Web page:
Thursday, October 13, 2011

Barley Risotto

Risotto is one of those comfort foods that feels like fall. I like to make risotto with mushrooms, but have also used roasted butternut squash, or peas and carrots, or asparagus with equal success. By the way, I measure success as the request for seconds. Recently, I made mushroom risotto, and served it the day after one of my disasters that won't make it here! Everyone has a day when experiments simply don't work. I had one of those days last week. In fact, there was one avid reader, also a relative, who asked what happened to the zucchini latke recipe that was up ... for just a few hours. Yes, I took it down. It was a flop. The photos were nice, the recipe cooked up and looked exactly the way I wanted it to. But, the taste - yuck! Neither of us finished a small portion, and left overs were quickly tossed. I'll work on it again, but won't share the recipe until I get something that tastes as good as it looks! This may seem a long intro for barley risotto, the short version is that the day after that tasteless concoction, I served up this recipe, as an apology to my taste buds. They were delighted! Here it is.


1 tsp olive oil
1/2 cup chopped leeks or onions
1/2 tsp minced garlic
2 cups sliced mushrooms
3/4 cup barley
1/2 cup white wine
3 Tbs chopped fresh sage
3 Tbs chopped fresh flat leaf parsley
3 Tbs chopped fresh basil
1 quart low sodium chicken broth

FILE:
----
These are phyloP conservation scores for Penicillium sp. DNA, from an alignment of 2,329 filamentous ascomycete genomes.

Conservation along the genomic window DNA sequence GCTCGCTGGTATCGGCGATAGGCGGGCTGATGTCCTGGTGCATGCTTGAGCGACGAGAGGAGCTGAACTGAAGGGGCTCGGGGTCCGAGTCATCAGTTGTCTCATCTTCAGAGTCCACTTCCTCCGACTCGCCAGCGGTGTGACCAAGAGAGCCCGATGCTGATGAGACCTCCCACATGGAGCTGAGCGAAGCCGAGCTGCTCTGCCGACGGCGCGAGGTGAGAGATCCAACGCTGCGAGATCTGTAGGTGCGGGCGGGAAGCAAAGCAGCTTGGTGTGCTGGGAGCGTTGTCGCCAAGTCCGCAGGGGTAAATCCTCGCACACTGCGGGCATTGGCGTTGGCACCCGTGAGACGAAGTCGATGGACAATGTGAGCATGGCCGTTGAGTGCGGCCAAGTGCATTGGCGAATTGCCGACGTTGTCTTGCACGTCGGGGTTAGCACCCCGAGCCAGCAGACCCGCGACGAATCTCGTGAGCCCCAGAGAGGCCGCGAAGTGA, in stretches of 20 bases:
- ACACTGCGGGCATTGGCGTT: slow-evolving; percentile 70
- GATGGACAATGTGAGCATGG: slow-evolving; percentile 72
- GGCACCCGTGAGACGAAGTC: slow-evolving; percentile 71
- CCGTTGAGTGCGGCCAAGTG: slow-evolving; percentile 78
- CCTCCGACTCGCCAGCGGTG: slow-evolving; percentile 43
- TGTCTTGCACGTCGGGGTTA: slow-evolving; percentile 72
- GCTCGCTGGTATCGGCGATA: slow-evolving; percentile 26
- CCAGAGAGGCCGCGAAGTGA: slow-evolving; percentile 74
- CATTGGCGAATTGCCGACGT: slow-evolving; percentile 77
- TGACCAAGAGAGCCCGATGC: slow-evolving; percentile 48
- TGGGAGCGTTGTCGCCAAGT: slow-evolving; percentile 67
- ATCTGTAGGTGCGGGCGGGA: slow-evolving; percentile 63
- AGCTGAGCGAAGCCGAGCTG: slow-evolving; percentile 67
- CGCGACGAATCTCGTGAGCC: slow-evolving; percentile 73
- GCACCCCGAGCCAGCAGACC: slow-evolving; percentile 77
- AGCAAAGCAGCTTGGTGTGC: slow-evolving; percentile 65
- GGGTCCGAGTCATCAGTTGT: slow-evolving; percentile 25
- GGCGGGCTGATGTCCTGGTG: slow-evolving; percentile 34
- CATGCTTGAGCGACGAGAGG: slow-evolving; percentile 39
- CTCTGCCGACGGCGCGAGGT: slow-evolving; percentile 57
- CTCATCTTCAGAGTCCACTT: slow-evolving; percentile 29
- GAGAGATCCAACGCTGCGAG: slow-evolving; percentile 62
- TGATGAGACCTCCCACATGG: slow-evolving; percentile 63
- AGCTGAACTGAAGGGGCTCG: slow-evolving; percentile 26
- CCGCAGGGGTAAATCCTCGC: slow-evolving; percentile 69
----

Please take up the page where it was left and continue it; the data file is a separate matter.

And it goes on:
1/4 cup soy creamer
1/4 cup Parmesan cheese


Pour the chicken stock into a glass or nonreactive container and heat in the microwave. Heat olive oil in a nonstick skillet over medium high heat. Add chopped leeks or onions, garlic, and sliced mushrooms and saute for about 5 minutes. Add the barley to the skillet and stir. Add the white wine, and cook until the wine is absorbed into the vegetables and barley. Add about half of the sage, parsley, and basil.  Add 1/2 cup of the chicken broth, stir the risotto, and cook until the broth is absorbed. Continue adding broth and stirring until the barley is "al dente" - cooked through, but still with some bite to it. Add the creamer, stirring to heat, then stir in the Parmesan cheese. Strew the remaining herbs on top of the risotto before serving.

Stealthy Cooking Tip: Barley is a high fiber grain that, like oats, has tremendous cholesterol lowering potential. In addition to helping lower cholesterol, the high fiber and low sodium help to manage high blood pressure and avoid certain forms of cancer. Eating whole grains and high fiber grains work as a healthy eating habit in two major ways. With oats and barley, beta-glucan is absorbed into the blood stream, then helps lower cholesterol by binding to bile acids and excreting them from the body through feces. The fiber in whole grains like barley helps digestion and improves how well the colon functions. This helps guard the body against many diseases of the colon.

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